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First-year enrollment begins to rebound after pandemic declines

September 7, 2022
By: Nancy Sheehan

Worcester State University is enrolling about 825 first-year students this fall, representing 16 states and five countries, a significant rebound from pandemic levels when many universities saw steep declines in enrollment. 

Subsiding COVID-19 worries, the Common Application process, and MajorPlus were among factors that played a role in improving enrollment over 2021, according to Joseph DiCarlo, dean of enrollment and director of admissions.

This is the first year that Worcester State has used the Common App, which allows students to apply to multiple colleges and universities through a single application.

“All indications are that the Common App achieved what we were hoping it would do, which was expand access to Worcester State to a much broader reach of students,” DiCarlo said. “It also helped grow application numbers coming out of two years of the pandemic, when a lot of students disengaged with the college application process. We were excited and happy with the results. We saw a 34% increase in applications of first year students.”

Another success is the number of ALANA/BIPOC students (African, Latine, Asian, Native American and/or Black, Indigenous, People of Color) who will be part of the incoming class.

“Those application numbers are up across the board with about 37% of the incoming class identifying as ALANA/BIPOC,” DiCarlo said.

Another trend that has grown in recent years is that students are applying a lot earlier, he said. “We’ve been an early action institution for the last several years, but we had 35% of our students apply and enroll through our early action admissions process.”  

That process has an earlier deadline and an earlier notification timeline, so students usually know by the end-of-year holidays whether they will be accepted.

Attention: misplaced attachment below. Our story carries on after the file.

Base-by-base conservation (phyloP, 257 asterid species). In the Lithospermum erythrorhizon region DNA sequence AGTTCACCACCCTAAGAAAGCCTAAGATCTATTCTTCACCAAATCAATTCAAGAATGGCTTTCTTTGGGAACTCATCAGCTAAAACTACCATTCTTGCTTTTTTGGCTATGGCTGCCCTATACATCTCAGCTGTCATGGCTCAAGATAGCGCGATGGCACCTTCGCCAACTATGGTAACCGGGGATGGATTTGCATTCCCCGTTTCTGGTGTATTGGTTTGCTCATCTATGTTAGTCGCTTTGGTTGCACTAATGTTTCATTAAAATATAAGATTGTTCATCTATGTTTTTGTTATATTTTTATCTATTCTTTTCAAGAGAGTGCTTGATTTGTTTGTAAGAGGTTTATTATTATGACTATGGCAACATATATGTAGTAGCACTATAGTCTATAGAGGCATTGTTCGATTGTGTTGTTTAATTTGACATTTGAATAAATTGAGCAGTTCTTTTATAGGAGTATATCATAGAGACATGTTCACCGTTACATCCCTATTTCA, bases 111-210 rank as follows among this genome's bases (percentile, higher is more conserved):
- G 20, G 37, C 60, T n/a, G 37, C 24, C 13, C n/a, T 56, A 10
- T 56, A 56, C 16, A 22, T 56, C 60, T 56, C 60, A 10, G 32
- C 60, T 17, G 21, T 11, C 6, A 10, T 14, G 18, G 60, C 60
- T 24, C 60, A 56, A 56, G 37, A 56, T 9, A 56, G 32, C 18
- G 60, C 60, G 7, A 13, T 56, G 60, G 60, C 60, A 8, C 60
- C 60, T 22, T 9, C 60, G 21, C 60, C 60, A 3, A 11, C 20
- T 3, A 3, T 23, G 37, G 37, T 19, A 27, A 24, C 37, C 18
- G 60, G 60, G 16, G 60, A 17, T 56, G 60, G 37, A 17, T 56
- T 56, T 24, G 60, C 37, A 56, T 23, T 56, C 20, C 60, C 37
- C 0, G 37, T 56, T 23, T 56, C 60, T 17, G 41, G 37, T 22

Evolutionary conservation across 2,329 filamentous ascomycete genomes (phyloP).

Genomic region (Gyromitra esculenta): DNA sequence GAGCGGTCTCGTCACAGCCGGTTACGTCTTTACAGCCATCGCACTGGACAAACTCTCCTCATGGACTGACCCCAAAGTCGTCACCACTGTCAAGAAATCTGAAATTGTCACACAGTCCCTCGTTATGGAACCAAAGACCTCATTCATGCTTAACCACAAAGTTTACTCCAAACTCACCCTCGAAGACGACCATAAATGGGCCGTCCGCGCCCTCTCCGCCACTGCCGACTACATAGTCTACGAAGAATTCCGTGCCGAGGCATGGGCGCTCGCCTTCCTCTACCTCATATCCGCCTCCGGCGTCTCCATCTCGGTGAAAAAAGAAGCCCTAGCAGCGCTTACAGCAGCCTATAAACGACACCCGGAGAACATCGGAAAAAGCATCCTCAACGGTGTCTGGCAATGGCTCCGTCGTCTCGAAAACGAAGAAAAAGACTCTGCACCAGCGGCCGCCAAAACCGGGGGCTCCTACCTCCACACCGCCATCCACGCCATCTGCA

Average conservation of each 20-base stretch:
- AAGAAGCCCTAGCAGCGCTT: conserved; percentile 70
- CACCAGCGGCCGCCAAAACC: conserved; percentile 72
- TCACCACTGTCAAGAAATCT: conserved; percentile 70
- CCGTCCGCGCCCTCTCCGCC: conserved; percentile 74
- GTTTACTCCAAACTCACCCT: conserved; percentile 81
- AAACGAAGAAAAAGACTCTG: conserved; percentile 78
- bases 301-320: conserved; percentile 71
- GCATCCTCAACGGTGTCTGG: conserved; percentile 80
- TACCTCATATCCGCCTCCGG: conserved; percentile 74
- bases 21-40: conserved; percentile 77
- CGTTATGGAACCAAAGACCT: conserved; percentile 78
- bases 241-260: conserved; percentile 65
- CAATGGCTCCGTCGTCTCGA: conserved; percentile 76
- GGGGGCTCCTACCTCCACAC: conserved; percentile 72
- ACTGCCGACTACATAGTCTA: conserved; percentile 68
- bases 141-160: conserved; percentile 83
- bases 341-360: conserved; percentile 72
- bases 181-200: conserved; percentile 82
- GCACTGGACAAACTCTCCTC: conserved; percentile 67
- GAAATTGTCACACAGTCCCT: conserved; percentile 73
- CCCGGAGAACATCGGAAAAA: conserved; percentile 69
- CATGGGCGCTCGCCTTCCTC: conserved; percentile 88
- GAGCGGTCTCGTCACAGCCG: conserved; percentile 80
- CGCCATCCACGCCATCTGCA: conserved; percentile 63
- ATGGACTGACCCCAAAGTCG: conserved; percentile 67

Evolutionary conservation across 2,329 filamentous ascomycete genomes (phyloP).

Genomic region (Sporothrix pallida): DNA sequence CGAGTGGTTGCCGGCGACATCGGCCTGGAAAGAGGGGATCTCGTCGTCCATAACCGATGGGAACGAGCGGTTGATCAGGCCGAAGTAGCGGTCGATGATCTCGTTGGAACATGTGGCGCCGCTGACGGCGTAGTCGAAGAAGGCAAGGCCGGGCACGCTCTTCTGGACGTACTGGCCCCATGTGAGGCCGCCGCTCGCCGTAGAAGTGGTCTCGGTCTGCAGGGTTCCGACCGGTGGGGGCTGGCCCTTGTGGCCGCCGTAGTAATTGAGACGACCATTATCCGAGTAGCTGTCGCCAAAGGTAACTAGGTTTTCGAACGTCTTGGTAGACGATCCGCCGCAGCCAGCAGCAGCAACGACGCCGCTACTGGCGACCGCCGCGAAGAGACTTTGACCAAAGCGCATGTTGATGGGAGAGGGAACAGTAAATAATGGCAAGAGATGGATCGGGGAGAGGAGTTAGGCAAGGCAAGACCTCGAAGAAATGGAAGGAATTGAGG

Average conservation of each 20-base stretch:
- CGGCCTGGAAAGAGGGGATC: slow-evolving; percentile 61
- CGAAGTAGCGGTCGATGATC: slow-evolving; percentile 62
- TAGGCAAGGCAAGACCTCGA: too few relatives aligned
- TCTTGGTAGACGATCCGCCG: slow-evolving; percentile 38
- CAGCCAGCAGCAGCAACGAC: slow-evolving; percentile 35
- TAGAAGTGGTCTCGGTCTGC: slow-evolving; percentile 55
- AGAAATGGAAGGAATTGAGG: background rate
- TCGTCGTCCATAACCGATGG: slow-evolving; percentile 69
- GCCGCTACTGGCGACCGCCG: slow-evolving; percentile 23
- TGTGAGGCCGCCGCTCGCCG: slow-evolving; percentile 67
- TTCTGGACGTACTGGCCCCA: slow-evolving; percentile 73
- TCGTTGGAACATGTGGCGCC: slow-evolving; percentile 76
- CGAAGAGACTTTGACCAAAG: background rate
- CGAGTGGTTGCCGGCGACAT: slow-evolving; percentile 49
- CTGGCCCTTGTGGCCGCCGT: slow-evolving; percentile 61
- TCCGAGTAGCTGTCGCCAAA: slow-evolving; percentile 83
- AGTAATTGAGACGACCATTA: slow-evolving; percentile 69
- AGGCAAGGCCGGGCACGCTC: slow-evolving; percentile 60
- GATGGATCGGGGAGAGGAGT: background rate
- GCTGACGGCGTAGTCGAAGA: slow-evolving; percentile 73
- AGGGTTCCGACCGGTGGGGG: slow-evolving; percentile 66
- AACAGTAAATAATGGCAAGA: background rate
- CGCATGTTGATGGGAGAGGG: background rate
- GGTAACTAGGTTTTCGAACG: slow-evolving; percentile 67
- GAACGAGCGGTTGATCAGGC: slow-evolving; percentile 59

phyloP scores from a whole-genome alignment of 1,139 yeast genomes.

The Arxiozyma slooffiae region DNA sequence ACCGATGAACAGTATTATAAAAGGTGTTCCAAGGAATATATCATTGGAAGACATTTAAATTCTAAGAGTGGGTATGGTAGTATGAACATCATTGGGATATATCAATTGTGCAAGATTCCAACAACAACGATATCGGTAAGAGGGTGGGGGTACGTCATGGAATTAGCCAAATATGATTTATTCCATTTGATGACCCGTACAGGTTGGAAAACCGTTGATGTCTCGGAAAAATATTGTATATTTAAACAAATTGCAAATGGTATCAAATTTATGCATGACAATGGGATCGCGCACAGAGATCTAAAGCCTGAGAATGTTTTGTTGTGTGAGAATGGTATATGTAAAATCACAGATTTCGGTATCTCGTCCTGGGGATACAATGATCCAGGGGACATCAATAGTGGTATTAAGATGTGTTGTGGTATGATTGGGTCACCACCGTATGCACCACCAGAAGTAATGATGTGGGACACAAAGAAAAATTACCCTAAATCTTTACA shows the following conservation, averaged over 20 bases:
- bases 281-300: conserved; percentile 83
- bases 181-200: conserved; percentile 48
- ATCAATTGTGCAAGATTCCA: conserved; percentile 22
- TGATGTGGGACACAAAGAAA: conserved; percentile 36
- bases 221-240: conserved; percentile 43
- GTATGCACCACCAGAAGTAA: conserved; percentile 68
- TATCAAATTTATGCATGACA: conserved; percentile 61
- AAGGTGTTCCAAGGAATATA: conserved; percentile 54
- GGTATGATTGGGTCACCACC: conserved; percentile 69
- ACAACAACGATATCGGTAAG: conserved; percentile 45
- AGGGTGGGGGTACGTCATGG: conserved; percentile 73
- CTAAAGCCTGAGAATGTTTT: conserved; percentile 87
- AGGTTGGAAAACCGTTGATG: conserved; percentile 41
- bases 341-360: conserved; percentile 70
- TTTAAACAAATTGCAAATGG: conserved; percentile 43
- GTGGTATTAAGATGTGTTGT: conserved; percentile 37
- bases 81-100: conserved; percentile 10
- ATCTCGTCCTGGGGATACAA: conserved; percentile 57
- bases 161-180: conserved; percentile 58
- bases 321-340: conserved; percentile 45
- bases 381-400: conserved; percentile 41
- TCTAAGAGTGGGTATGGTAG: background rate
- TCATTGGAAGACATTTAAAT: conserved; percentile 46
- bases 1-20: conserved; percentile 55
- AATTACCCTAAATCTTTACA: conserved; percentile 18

“I think the whole admissions calendar has shifted up,” DiCarlo said. “Students are starting to explore colleges earlier. They’re narrowing down their lists earlier.”

The University’s MajorPlus initiative also influenced students’ decisions to choose Worcester State. The program redesigned the undergraduate curriculum so that students can graduate with two majors, or a major and a minor, within four years. This was the first year that it was heavily promoted and marketed to first-year students and, in a survey of accepted students, 63% indicated that MajorPlus had some level of importance in their decision to enroll. In particular, MajorPlus was cited as one reason students from outside the region selected Worcester State.

“They really see MajorPlus as creating greater opportunities for them to pursue their academic interests,” Ryan Forsythe, vice president for enrollment management, said. “Some students commented that the more they learned about MajorPlus the more it enhanced their decision to enroll. They felt having the opportunity to double up on majors or a major/minor combination provided a better educational value and would increase their competitiveness when they graduated from Worcester State and moved into the job market.”

An area that still needs some work is transfer student enrollment, where numbers are down, according to Forsythe. While the reasons for the decline are complex, a lot of it depends on how the economy is doing and enrollment at community colleges.

The most popular programs for the current crop of first-year students are business administration, psychology, nursing, criminal justice, and biology, DiCarlo said. “It was very similar for our transfer students – business administration, psychology, criminal justice, computer science and education,” he said.

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